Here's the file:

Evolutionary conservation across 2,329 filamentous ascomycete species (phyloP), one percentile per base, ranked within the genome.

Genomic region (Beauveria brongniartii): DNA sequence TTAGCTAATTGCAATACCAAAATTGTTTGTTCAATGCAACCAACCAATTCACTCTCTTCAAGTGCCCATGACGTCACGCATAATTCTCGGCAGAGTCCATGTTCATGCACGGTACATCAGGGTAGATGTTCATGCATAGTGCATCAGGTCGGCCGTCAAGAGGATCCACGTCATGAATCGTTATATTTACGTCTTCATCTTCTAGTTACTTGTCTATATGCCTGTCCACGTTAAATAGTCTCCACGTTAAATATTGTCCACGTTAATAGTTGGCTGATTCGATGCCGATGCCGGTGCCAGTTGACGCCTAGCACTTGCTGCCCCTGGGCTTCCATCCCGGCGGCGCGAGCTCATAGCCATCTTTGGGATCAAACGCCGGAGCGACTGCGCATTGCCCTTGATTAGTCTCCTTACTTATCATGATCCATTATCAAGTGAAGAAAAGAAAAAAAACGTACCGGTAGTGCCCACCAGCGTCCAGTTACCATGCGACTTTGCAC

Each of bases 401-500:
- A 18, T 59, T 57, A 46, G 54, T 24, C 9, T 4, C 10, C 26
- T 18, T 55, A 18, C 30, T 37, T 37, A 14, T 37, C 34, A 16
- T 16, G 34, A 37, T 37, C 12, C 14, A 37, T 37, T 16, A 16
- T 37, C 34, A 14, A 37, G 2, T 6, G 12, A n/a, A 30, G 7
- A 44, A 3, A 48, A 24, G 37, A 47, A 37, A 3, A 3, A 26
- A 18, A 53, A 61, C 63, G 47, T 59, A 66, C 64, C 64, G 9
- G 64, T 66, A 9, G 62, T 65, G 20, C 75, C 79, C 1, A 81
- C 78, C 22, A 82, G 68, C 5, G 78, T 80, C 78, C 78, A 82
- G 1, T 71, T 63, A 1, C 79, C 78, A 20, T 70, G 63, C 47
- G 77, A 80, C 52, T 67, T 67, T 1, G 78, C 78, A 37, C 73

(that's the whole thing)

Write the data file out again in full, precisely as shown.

Evolutionary conservation across 2,329 filamentous ascomycete species (phyloP), one percentile per base, ranked within the genome.

Genomic region (Beauveria brongniartii): DNA sequence TTAGCTAATTGCAATACCAAAATTGTTTGTTCAATGCAACCAACCAATTCACTCTCTTCAAGTGCCCATGACGTCACGCATAATTCTCGGCAGAGTCCATGTTCATGCACGGTACATCAGGGTAGATGTTCATGCATAGTGCATCAGGTCGGCCGTCAAGAGGATCCACGTCATGAATCGTTATATTTACGTCTTCATCTTCTAGTTACTTGTCTATATGCCTGTCCACGTTAAATAGTCTCCACGTTAAATATTGTCCACGTTAATAGTTGGCTGATTCGATGCCGATGCCGGTGCCAGTTGACGCCTAGCACTTGCTGCCCCTGGGCTTCCATCCCGGCGGCGCGAGCTCATAGCCATCTTTGGGATCAAACGCCGGAGCGACTGCGCATTGCCCTTGATTAGTCTCCTTACTTATCATGATCCATTATCAAGTGAAGAAAAGAAAAAAAACGTACCGGTAGTGCCCACCAGCGTCCAGTTACCATGCGACTTTGCAC

Each of bases 401-500:
- A 18, T 59, T 57, A 46, G 54, T 24, C 9, T 4, C 10, C 26
- T 18, T 55, A 18, C 30, T 37, T 37, A 14, T 37, C 34, A 16
- T 16, G 34, A 37, T 37, C 12, C 14, A 37, T 37, T 16, A 16
- T 37, C 34, A 14, A 37, G 2, T 6, G 12, A n/a, A 30, G 7
- A 44, A 3, A 48, A 24, G 37, A 47, A 37, A 3, A 3, A 26
- A 18, A 53, A 61, C 63, G 47, T 59, A 66, C 64, C 64, G 9
- G 64, T 66, A 9, G 62, T 65, G 20, C 75, C 79, C 1, A 81
- C 78, C 22, A 82, G 68, C 5, G 78, T 80, C 78, C 78, A 82
- G 1, T 71, T 63, A 1, C 79, C 78, A 20, T 70, G 63, C 47
- G 77, A 80, C 52, T 67, T 67, T 1, G 78, C 78, A 37, C 73